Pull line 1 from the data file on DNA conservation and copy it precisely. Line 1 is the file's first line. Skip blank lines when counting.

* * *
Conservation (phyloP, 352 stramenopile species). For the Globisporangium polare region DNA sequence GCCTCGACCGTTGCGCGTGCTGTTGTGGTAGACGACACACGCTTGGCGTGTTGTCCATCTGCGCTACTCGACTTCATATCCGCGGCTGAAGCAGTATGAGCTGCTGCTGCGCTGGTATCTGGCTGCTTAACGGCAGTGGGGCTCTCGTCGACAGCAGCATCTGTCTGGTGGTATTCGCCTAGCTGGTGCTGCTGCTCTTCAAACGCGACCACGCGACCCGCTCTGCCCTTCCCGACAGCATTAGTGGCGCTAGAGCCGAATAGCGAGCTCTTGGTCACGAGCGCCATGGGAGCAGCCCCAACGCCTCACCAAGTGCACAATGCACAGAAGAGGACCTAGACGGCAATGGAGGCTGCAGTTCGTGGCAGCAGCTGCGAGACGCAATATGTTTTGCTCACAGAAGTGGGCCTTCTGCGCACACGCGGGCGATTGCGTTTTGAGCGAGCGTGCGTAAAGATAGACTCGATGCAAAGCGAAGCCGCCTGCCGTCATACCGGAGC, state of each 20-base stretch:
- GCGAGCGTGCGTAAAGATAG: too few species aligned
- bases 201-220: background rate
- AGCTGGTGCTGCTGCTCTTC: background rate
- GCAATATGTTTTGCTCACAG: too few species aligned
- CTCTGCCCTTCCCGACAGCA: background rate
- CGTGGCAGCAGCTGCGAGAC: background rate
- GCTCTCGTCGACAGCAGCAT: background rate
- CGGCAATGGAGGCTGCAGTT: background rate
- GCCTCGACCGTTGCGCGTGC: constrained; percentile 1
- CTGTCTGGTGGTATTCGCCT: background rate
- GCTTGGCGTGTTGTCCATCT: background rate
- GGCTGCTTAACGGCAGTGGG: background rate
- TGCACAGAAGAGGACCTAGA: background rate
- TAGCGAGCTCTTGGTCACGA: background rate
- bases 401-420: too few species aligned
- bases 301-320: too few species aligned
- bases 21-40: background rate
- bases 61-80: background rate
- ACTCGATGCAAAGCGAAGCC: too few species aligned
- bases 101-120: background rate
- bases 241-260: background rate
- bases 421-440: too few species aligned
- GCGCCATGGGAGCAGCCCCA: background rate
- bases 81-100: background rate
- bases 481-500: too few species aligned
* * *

Conservation (phyloP, 352 stramenopile species). For the Globisporangium polare region DNA sequence GCCTCGACCGTTGCGCGTGCTGTTGTGGTAGACGACACACGCTTGGCGTGTTGTCCATCTGCGCTACTCGACTTCATATCCGCGGCTGAAGCAGTATGAGCTGCTGCTGCGCTGGTATCTGGCTGCTTAACGGCAGTGGGGCTCTCGTCGACAGCAGCATCTGTCTGGTGGTATTCGCCTAGCTGGTGCTGCTGCTCTTCAAACGCGACCACGCGACCCGCTCTGCCCTTCCCGACAGCATTAGTGGCGCTAGAGCCGAATAGCGAGCTCTTGGTCACGAGCGCCATGGGAGCAGCCCCAACGCCTCACCAAGTGCACAATGCACAGAAGAGGACCTAGACGGCAATGGAGGCTGCAGTTCGTGGCAGCAGCTGCGAGACGCAATATGTTTTGCTCACAGAAGTGGGCCTTCTGCGCACACGCGGGCGATTGCGTTTTGAGCGAGCGTGCGTAAAGATAGACTCGATGCAAAGCGAAGCCGCCTGCCGTCATACCGGAGC, state of each 20-base stretch: